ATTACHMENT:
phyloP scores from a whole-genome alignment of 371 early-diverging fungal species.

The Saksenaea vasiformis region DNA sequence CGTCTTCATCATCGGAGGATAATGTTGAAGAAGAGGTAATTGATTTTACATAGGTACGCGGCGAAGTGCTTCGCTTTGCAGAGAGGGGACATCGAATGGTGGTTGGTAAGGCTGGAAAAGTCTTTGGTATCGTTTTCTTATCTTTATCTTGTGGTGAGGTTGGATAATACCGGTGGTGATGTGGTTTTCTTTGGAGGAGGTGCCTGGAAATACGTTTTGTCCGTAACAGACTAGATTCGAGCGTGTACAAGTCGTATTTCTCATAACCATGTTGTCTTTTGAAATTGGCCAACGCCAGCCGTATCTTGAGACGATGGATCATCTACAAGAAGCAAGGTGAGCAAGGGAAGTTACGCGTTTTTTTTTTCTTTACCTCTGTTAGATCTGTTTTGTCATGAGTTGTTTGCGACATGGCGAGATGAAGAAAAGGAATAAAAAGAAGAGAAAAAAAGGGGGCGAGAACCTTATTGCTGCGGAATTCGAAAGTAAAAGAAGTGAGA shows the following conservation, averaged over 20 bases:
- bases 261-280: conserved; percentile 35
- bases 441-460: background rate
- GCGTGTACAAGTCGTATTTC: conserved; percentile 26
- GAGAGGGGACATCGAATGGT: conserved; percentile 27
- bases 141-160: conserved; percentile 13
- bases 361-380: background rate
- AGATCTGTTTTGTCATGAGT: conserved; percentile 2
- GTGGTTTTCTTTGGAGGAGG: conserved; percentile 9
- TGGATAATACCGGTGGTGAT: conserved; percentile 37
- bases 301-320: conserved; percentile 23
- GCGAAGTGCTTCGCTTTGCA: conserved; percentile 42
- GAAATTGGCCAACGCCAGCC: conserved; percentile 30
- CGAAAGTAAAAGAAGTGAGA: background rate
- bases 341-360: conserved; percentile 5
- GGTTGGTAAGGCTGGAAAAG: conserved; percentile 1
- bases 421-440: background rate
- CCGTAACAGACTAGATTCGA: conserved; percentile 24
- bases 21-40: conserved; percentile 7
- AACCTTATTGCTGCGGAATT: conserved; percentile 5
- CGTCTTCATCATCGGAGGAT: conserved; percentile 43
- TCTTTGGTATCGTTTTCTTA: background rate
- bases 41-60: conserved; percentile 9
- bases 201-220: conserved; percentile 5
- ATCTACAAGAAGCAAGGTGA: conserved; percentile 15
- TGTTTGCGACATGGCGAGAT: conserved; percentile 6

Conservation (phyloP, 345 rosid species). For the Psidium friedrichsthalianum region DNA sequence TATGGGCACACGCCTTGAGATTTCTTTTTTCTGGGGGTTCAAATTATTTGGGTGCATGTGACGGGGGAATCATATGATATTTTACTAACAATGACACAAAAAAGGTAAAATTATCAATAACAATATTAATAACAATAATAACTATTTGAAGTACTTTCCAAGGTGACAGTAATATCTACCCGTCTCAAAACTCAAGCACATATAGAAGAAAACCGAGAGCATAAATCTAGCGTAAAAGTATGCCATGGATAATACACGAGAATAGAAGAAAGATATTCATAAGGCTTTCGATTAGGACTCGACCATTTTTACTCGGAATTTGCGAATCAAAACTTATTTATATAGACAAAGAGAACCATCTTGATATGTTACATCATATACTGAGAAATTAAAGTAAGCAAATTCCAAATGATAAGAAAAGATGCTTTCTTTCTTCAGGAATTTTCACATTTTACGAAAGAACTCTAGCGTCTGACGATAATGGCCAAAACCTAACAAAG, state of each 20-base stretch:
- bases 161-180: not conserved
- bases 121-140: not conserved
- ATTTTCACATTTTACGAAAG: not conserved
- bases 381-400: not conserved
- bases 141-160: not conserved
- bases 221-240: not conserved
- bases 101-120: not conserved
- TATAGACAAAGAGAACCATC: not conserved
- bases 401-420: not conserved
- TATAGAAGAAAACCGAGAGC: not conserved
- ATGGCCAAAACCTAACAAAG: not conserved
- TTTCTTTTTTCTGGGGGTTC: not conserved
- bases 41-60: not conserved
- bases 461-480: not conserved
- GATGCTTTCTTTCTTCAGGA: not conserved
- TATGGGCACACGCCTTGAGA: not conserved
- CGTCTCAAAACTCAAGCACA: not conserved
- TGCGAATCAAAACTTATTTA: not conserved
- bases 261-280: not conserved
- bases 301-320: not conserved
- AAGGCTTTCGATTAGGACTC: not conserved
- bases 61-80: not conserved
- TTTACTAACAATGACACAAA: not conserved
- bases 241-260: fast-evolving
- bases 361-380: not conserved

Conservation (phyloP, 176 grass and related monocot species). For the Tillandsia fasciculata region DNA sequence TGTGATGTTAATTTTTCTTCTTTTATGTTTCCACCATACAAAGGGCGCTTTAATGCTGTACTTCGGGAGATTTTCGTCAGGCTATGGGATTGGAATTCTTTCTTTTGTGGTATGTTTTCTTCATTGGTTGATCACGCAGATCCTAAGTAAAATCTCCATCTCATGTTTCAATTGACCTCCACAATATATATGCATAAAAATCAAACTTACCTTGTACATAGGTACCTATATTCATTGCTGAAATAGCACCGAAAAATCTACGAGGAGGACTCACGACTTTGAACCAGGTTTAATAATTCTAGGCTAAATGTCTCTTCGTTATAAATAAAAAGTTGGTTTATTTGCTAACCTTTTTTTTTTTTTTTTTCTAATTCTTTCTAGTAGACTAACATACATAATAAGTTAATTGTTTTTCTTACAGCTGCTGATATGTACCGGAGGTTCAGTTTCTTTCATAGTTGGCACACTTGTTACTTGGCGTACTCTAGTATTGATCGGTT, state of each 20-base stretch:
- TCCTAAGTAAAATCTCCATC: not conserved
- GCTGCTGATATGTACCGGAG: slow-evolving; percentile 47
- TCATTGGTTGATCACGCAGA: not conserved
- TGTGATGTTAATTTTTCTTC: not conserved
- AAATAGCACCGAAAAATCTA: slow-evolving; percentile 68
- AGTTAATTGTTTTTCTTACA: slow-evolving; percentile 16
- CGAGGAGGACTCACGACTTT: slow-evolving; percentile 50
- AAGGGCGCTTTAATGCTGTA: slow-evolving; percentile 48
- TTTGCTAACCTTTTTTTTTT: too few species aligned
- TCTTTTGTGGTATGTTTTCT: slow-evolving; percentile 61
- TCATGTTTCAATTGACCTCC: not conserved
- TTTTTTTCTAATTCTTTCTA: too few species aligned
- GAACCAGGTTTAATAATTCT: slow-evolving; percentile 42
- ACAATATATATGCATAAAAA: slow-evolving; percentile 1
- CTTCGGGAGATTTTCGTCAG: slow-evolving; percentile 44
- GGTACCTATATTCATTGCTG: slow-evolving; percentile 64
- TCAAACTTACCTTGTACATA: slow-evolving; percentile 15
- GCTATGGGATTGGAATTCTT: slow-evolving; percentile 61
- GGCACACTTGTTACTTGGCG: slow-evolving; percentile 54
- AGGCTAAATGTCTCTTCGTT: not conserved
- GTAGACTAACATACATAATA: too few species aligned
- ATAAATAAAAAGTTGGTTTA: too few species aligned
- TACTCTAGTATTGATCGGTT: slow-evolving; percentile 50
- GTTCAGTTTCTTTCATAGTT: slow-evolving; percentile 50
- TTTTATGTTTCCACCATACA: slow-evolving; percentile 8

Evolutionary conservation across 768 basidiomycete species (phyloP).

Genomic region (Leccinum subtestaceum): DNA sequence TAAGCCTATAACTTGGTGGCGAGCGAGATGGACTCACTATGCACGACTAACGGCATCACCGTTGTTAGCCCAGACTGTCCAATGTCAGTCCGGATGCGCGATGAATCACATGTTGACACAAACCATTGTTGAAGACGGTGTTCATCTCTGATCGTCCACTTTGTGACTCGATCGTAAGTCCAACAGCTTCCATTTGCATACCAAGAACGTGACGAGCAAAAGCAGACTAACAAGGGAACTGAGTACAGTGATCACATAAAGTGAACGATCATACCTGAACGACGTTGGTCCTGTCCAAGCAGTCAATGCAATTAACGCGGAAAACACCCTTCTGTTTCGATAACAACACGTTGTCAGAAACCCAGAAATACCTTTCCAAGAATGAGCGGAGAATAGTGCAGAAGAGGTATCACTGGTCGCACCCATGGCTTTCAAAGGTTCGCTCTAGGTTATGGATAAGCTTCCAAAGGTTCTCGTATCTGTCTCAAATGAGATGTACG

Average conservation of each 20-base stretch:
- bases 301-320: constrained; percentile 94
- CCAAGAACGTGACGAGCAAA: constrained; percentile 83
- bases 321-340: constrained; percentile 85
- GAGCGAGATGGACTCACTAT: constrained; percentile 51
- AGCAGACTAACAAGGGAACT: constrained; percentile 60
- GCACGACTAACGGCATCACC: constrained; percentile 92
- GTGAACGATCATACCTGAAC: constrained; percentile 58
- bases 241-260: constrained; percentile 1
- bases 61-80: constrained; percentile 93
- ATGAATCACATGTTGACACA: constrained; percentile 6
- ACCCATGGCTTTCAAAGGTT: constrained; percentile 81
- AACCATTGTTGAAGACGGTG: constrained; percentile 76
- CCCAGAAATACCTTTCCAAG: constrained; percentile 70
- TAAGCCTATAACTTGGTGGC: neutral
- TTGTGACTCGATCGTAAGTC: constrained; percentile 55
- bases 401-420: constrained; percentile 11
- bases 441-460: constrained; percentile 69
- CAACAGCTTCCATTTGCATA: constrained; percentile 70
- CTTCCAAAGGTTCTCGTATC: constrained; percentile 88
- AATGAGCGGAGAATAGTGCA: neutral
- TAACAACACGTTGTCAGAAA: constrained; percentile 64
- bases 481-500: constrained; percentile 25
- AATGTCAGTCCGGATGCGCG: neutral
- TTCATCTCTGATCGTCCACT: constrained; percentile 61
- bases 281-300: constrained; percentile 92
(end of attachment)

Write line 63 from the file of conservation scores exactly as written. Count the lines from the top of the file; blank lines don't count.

- TTTGCTAACCTTTTTTTTTT: too few species aligned